We’ve been talking a whole lot about getting your financial life in order. Prioritizing debt repayment is the first of many steps, followed by building a solid emergency fund. Then comes saving in tax advantaged accounts, like 401(k) retirement plans and IRAs. But then what? You have made huge strides and now everything is in order, but you have money left over! Basically the best news ever. Shall we save? Shall we spend? Shall we (gasp) invest?
As you may have guessed, my gut instinct is telling me to book an uber lush vacation (I am thinking over-water bungalows with a private beach full of flamingos… not that I have given it any thought…). But I already account for travel and adventure in my budget (obvi) and I am in a good place on my travel spending. So what to do?
The next step is to start saving in taxable savings accounts.
And while this sounds boring as hell (except maybe to the Enemy of Fun), it is actually pretty sweet. You have lots of options for kicking off your taxable savings but there are two main options that I want to highlight. And one is arguably better than the other but both are available options.
Basic Savings Account
This is just your standard savings account… but the interest rates on standard savings accounts at any of the major banks are PITIFUL. You will actually lose money long term because the interest rates are lower than the rate of inflation. I am pretty sure that one of the savings accounts offered by my current bank is less than 0.2%… ridiculous.
This is the super risk averse approach. If you are worried about markets crashing or want to be able to take money in and out of your account frequently, savings accounts may be for you.
For me, I keep a bit of buffer in my savings account, just for the sake of having easy access to cash if necessary. But generally, I don’t keep much in here because I want my money to work for me… all the time. Which brings me to the next option – a brokerage account.
Investing. Investments. Brokerage Accounts. Management fees. (head explodes) These can all be intimidating concepts, unless you are talking about investing in a Louis Vuitton or buying shoes as an investment… that is not scary.
A brokerage account can work in several ways and you can pick how you want it to work for you, depending on your level of risk and your financial goals. In the most basic of terms, it is an account that you fund (either by cash or bank transfer). That money that is deposited into that account can then be used to purchase all sorts of investments (stocks, bonds, ETFs, money markets, REITs).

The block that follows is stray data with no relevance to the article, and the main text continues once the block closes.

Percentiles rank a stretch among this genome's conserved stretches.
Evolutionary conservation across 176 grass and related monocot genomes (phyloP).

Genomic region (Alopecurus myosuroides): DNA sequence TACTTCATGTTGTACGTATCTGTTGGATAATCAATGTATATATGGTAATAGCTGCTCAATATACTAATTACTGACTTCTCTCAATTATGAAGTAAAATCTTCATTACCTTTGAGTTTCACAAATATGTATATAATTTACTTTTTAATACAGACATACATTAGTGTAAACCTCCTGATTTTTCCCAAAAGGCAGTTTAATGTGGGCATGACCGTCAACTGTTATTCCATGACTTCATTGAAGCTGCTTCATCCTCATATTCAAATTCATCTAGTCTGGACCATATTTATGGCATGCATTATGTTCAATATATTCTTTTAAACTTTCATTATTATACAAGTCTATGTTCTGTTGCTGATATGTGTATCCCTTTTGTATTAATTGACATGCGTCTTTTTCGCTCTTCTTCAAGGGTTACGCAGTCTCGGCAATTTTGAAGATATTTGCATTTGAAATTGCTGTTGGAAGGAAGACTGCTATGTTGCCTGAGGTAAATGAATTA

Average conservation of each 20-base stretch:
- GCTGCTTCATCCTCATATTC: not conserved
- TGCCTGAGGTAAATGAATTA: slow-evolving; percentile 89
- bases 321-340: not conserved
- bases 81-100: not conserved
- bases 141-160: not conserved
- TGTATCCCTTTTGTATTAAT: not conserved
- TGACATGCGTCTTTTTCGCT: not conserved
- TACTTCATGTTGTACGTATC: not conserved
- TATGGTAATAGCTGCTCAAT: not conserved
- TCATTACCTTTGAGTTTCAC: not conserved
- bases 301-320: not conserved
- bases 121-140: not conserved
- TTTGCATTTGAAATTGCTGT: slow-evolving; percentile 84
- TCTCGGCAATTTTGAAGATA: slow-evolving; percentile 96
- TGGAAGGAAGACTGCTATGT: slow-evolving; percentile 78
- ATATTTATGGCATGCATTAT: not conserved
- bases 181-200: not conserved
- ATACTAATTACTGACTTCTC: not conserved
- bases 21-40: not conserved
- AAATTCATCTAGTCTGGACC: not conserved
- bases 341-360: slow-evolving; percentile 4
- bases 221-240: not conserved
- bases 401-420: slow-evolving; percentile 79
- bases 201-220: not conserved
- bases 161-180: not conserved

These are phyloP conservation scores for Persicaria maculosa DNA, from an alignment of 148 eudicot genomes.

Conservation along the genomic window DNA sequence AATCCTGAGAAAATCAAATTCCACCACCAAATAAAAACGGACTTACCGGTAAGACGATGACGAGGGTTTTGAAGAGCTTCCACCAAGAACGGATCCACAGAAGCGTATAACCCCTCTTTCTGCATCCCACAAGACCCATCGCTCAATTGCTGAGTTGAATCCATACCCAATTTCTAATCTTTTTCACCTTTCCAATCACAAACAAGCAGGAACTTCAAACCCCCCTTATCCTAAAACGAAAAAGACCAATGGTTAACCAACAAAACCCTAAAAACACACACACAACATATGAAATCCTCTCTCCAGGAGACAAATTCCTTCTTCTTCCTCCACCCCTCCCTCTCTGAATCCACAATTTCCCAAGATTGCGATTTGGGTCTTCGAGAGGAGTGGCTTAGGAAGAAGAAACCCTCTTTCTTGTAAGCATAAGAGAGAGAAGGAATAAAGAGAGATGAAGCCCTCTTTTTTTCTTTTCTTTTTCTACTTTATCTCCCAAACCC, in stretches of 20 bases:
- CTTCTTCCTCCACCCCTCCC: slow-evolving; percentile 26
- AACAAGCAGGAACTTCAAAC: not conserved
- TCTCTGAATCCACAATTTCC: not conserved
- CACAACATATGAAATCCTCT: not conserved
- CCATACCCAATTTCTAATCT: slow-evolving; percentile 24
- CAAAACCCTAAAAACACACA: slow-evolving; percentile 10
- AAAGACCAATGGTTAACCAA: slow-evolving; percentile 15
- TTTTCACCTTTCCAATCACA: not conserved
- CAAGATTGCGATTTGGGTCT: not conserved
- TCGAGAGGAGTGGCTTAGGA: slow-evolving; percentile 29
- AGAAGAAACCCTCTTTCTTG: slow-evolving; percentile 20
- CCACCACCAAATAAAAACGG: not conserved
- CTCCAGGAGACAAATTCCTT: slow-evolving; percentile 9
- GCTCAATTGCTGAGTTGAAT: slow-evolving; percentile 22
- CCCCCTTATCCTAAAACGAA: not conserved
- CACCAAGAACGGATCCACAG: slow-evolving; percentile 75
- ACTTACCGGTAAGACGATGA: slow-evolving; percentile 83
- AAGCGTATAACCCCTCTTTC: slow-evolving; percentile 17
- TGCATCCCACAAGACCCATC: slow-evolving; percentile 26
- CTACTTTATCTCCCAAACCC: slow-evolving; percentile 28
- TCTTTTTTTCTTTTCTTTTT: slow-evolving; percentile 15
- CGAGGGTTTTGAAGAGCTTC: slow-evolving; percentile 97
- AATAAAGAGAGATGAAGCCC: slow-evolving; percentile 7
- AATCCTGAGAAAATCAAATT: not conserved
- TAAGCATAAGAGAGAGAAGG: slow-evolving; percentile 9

Each of those types of investments come with their own pros and cons, but more importantly the type of investment can be indicative of how much risk you will take on. The general rule of thumb is that the greater the risk, the greater the potential reward – the lower the risk, the lower the reward. Investing doesn’t necessarily mean taking on excessive risk and losing all your money. There are investments available that are low risk but have annual returns greater than the interest rates available on standard bank savings accounts.
It is worth noting that no investment is a *sure* thing. Even low risk investments still have a degree of risk. Your financial obligations and goals should determine the amount of risk you can take on.
I am going to be posting in the coming weeks about how to start investing – identifying your financial goals, how/where to open an account, understanding your appetite for risk, figuring out where and how to invest your hard earned money, understanding the different types of investments available through a brokerage account.
Sincerely yours in fun and fiscal responsibility,